Requires Xbox LIVE Gold subscription: No
Requires Xbox Music Pass subscription: No
In the buildup to my free mini-book about Xbox Music, I thought it might make sense to step through the various features that make up this all-in-one digital music service. First up, the free streaming capability that is available only on Windows 8.
Note: Windows 8 includes Windows 8, Windows 8 Pro, and Windows RT.
As the world’s first all-in-one digital music service, Xbox Music combines functionality that consumers would otherwise need to obtain from multiple incompatible services. Key among these is the ability to stream music from Microsoft’s voluminous cloud-based catalog of music. On Windows 8 only, you can stream the entire Xbox Music catalog for free.
“Windows 8 is the only operating system on a tablet that can do free streaming because of the rights we’ve secured,” Microsoft corporate vice president Yusuf Mehdi said when the Xbox Music service launched back in October. “It’s a great reason to buy Windows 8.”
There are some significant caveats that accompany this capability, of course. These include:
Internet required. You must be online in order to stream music from Xbox Music because nothing is downloaded to the PC. So this capability does not work offline.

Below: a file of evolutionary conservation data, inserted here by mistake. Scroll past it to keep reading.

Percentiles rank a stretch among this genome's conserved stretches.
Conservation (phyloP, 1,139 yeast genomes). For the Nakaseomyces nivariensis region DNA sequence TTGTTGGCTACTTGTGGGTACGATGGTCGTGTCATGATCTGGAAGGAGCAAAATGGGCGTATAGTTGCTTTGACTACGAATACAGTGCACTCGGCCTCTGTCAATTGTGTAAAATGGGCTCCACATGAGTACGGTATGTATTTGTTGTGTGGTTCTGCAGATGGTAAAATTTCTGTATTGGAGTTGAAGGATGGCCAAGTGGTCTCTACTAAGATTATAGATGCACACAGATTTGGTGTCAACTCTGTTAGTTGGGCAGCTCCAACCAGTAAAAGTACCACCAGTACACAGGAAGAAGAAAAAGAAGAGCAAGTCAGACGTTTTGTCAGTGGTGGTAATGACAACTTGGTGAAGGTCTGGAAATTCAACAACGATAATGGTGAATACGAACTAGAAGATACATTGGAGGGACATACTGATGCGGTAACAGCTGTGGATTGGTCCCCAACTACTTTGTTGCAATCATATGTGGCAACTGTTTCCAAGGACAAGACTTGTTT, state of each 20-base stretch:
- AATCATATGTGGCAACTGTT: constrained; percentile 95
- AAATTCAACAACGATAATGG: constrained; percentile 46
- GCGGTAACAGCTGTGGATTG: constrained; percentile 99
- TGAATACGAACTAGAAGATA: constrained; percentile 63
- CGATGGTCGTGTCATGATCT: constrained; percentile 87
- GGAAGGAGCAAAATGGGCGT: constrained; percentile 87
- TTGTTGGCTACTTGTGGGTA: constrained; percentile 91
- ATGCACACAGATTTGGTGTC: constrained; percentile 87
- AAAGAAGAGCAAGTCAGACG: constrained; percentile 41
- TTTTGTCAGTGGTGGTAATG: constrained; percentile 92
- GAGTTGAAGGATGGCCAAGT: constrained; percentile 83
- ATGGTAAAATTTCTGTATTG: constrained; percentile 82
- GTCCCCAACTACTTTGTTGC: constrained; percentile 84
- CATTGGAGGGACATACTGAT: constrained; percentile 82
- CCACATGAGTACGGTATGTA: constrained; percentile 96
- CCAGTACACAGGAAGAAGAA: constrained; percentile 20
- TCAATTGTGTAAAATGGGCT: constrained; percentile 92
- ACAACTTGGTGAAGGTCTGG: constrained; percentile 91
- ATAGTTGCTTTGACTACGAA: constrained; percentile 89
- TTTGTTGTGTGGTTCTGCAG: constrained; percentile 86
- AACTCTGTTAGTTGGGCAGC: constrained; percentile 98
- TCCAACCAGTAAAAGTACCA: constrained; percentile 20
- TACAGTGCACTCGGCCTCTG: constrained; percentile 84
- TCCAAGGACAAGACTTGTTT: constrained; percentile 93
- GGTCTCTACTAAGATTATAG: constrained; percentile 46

Xbox Music app. You can only use the Xbox Music app in Windows 8—which Microsoft notes “comes pre-installed and is the default music player for the new operating system”—to stream music for free from Xbox Music.
Ad supported. While the streaming of the Xbox Music catalog is indeed free, the service is ad-supported. So you will occasionally hear short audio ads, similar to what you might hear on the radio or a podcast.
Unlimited for six months only. While the Xbox Music free streaming capability is unlimited for the first six months, it will be limited to 10 hours of streaming per month after that initial period.
It’s not the entire catalog. While much of the Xbox Music catalog is available for streaming, not all of it is. For example, you cannot stream music from Led Zeppelin.
Assuming you can live with these limitations, the ability to stream a significant collection of cloud-based music on demand is fairly compelling, and while other services—Pandora, Spotify, many others—do offer this ability, the selling point of Xbox Music is that it offers so many other services as well. (I’ll be writing about each in turn soon.) Xbox Music lets you stream songs, albums, or Smart DJ playlists, which are like radio stations based on a favorite artist.
It’s also possible to enhance Xbox Music’s streaming capabilities by paying for one or more Microsoft subscriptions:
Xbox Music Pass. If you pay for Xbox Music Pass ($9.99 per month or $99 per year), for example, you can perform the same streaming capabilities on Windows Phone as well, without any advertisements, and you can download music on Windows 8/RT and Windows Phone for offline playback. Xbox Music Pass also lets you stream music without advertisements on Windows 8/RT.
Xbox LIVE Gold. If you pay for Xbox Live Gold ($59.99 per year) and Xbox Music Pass, you can stream music on the Xbox 360 as well, again without advertisements. Microsoft does not allow you to download music to the Xbox 360 for offline use, however.